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How 'Wintering' has changed my perspective and improved my mental health

How 'Wintering' has changed my perspective and improved my mental health
Photo by Mara Ket on Unsplash
person holding heart-shaped snow

Winter has always been a bit of a struggle for me. A long slog that must be endured. As soon as October comes around, my mental health takes a dip. I get a rebound in December with its cozy holiday vibes, but once the calendar flips to January, my mental health takes a major hit. I find myself counting down the days until March, wishing time away.

But lately, I’ve realized just how problematic this is for me. Not only does my mental health suffer, but as a result of my winter 'blahs,' my relationships also suffer. I’m shorter with my family. My motivation wanes, which in turn leads to feelings of shame and guilt, which decreases motivation even more. Rinse and repeat.



woman in gray hoodie sitting on brown wooden boat on lake during daytimePhoto by Boxed Water Is Better on Unsplash

For the past few years, I’ve been making more of a concerted effort to tend to my mental health during these seasonal changes. An introvert at heart, hygge is my jam. Snuggling under a blanket with a hot cuppa something? Yes, please.

What has really transformed my outlook on winter and helped my mental health in the process, however, has been the concept of wintering. Popularized by Katherine May in her book by the same nameWintering: The Power of Rest and Retreat in Difficult Times – wintering has not only changed the way I look at this season on the calendar, but also similar seasons of life.

Central to May’s book and the concept of wintering is adjusting our perspective of winter – whether the literal or metaphorical variety – from one of bleakness to one of renewal. Winters, after all, are essential to regrowth.

“Wintering brings about some of the most profound and insightful moments of our human experience, and wisdom resides in those who have wintered,” May writes.

Just reading these words last year – in the depths of a pandemic winter in the Upper Midwest, where cold isn’t just cold but downright frigid – brought comfort in this otherwise painful season. Instead of something to endure and wish away, winter started to feel almost honorable. And my newfound acceptance of it started to feel radical and rebellious. Instead of feeling like there was something wrong with me for feeling a bit sluggish, anxiety-ridden, and despairing, I felt an almost giddy ease, like I was in on a secret that these feelings were not only okay, but necessary.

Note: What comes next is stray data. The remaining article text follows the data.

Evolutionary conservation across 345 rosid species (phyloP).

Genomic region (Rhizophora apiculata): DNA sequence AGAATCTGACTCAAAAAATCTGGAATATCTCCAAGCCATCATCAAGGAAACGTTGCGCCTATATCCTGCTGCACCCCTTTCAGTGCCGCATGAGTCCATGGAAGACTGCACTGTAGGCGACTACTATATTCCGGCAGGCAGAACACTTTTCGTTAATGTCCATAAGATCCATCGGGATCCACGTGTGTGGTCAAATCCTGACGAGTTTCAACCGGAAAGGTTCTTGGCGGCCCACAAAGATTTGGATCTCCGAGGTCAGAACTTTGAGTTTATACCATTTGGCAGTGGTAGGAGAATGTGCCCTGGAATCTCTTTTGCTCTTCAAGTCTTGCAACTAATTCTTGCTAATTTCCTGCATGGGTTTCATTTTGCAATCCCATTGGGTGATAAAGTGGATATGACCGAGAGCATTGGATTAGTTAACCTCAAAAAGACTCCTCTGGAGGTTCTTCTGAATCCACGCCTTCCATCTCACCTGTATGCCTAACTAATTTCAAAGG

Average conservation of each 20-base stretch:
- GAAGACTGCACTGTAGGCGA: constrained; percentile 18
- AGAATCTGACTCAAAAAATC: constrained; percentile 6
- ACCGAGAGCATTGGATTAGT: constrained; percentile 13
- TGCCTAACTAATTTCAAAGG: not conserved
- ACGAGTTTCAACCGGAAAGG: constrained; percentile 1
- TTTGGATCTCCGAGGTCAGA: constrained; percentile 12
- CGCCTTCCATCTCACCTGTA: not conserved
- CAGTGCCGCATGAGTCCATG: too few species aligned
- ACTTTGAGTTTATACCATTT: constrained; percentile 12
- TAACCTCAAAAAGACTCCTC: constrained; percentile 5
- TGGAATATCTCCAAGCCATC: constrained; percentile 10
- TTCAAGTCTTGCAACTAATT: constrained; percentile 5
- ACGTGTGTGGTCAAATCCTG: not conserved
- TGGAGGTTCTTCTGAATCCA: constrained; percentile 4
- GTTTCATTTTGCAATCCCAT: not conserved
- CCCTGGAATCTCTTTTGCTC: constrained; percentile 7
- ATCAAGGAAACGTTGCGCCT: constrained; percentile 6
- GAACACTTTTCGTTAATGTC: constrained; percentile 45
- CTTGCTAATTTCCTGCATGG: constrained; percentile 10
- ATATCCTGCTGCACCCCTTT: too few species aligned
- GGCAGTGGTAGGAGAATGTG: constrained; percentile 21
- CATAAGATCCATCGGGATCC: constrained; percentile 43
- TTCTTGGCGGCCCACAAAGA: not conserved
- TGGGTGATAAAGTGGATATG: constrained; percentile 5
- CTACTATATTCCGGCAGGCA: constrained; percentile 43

body of water and snow-covered mountains during daytimePhoto by Tim Stief on Unsplash

At its core, wintering – to me, at least – is about changing my perspective and paying attention. “When you start tuning in to winter, you realize that we live through a thousand winters in our lives – some big, some small,” May writes. While this might seem like a pessimistic approach, there is comfort in knowing that we’ve made it through lean, hard, lonely times before, and we can do it again.

These winters of our life don’t need to be feared or avoided, but held with care and compassion. The past couple of years have felt like a never-ending winter for many of us, I suspect. Even when things seem reasonably “fine,” there’s a subliminal heaviness to my psyche. I feel stuck and confused, lethargic and antsy all at the same time. I want to heal.

Don’t get me wrong, wintering didn’t magically “fix” anything, but it did cause a subtle shift in me that snowballed (pardon the winter pun) into something more comfortable. Or at least less brutal.

So what does wintering look like for me, and how does it help my mental health?

person in orange jacket standing on snow covered groundPhoto by Boxed Water Is Better on Unsplash

Well, here are a few things I’ve tried to incorporate into my life during winter – whether they come in the months of December through February or some other time of the year: